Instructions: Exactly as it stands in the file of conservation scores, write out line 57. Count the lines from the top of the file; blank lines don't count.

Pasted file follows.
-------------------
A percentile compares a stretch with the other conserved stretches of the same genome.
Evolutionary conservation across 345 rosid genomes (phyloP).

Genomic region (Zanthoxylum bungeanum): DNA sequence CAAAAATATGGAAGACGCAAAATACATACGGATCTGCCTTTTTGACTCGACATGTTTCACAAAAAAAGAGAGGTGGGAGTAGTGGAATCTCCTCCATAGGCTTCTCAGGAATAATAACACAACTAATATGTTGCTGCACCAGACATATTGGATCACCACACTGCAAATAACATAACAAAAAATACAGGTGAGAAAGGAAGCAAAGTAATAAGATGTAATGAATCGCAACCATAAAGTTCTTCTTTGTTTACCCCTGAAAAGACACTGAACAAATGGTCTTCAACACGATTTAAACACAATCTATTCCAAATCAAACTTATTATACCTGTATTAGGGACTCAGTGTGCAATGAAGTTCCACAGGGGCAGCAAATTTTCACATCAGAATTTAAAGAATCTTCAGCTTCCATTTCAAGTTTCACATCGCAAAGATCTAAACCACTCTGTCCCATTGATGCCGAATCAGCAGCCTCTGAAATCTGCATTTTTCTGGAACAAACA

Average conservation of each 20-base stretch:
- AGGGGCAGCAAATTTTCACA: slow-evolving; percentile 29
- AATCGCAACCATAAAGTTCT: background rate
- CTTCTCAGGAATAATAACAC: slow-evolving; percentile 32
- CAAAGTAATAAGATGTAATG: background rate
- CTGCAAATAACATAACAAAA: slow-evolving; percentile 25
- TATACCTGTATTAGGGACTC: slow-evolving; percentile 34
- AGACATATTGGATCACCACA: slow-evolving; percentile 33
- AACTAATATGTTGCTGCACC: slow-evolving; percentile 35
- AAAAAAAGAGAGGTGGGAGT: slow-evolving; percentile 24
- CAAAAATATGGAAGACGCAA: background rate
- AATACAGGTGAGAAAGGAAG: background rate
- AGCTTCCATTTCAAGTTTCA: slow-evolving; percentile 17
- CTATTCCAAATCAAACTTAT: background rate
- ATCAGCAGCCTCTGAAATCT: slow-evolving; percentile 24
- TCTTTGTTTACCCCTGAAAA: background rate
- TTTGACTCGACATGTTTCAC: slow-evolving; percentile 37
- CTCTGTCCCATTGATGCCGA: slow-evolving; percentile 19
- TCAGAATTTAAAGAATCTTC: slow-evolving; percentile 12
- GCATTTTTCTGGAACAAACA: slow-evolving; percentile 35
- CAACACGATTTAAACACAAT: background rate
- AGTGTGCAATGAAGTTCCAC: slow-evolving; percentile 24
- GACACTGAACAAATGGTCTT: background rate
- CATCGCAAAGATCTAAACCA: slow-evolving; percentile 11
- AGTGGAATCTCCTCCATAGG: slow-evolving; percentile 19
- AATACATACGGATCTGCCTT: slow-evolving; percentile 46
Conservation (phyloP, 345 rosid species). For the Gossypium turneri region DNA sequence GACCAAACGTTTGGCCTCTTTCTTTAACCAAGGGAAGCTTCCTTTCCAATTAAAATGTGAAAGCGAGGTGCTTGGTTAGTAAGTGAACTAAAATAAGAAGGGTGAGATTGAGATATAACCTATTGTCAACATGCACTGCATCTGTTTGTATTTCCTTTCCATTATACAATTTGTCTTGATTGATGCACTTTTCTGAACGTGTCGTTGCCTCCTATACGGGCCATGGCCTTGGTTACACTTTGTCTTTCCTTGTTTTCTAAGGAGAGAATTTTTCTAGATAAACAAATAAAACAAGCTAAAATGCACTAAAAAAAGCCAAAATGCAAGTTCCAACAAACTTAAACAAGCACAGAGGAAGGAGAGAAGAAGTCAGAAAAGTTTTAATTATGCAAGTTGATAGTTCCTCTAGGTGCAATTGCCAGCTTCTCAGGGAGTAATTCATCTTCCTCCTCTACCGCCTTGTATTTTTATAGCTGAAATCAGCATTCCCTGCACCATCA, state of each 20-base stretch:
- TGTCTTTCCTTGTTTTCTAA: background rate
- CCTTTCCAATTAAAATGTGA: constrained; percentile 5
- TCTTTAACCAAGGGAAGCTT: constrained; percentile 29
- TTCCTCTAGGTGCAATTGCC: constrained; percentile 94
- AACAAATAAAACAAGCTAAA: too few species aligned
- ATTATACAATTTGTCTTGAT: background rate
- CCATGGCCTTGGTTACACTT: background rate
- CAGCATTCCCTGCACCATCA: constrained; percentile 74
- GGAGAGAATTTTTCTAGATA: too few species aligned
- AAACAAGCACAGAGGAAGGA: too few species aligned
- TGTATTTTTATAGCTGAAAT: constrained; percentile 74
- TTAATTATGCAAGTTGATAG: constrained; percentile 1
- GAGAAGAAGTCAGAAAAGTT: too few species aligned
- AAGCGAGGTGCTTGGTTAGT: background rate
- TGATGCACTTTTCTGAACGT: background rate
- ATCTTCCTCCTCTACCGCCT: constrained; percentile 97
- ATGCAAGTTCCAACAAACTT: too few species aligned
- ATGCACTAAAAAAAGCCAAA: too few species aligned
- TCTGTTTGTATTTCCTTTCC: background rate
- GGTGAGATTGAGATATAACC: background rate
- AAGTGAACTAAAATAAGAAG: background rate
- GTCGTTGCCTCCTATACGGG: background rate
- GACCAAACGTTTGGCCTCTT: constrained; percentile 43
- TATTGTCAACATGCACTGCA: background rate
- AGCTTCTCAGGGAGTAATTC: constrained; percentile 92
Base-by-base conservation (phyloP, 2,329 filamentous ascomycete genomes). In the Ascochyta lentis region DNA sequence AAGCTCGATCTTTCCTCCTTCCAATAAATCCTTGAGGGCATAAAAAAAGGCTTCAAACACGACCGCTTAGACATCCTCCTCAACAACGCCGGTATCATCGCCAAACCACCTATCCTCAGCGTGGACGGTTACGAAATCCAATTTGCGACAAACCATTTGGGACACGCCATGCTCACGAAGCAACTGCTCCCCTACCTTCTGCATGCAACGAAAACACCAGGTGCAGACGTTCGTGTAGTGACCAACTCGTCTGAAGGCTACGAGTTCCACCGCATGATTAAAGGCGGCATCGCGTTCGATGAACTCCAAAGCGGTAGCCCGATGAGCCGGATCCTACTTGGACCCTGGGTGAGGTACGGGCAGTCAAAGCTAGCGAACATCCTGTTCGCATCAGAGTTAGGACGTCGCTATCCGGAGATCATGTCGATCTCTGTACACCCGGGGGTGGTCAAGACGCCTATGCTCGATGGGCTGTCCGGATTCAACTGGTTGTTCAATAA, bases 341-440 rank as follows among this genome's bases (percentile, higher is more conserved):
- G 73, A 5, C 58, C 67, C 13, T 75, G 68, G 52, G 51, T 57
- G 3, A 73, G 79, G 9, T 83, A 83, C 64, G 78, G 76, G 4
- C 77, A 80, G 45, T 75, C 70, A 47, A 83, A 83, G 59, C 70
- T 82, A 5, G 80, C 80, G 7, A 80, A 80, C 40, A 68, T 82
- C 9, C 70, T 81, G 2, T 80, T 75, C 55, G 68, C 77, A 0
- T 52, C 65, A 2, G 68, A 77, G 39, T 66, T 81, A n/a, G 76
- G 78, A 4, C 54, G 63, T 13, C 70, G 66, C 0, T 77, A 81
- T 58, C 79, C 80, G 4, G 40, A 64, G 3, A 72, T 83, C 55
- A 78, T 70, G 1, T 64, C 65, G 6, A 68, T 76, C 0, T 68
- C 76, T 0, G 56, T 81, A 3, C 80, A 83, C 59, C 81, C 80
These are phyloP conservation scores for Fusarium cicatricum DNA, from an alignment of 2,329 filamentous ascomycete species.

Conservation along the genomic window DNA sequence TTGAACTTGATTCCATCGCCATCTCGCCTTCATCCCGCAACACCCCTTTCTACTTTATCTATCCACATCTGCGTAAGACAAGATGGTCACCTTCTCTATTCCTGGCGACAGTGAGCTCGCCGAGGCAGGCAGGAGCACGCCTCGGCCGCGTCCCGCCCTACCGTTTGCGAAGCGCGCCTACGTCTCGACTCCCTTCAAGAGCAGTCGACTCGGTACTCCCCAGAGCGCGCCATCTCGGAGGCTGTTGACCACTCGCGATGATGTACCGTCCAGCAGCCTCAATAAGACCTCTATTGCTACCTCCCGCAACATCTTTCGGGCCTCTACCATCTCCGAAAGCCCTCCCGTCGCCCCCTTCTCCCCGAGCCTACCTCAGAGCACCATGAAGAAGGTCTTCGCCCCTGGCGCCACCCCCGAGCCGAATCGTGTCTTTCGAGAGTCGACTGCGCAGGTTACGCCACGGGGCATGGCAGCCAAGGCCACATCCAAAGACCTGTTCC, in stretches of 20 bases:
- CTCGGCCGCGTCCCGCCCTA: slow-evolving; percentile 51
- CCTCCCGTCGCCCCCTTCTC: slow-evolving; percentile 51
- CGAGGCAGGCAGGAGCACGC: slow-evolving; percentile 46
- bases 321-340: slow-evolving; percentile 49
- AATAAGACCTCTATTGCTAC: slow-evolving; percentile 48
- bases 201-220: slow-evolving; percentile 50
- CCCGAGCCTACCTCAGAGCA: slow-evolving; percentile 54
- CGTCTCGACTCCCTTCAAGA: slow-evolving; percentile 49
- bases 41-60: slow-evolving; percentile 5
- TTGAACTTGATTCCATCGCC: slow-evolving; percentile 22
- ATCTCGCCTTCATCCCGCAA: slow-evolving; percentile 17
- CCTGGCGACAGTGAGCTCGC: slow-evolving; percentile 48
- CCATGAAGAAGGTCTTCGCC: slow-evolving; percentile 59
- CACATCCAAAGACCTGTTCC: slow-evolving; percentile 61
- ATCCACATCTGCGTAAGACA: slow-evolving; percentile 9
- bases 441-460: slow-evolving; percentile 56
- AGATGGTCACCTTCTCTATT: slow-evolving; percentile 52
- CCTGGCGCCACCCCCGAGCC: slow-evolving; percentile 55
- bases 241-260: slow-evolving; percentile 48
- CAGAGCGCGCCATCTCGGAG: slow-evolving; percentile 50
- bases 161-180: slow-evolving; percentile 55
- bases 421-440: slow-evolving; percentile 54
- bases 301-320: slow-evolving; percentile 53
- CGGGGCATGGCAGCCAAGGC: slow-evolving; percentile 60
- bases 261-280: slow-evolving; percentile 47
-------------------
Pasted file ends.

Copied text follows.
- G 73, A 5, C 58, C 67, C 13, T 75, G 68, G 52, G 51, T 57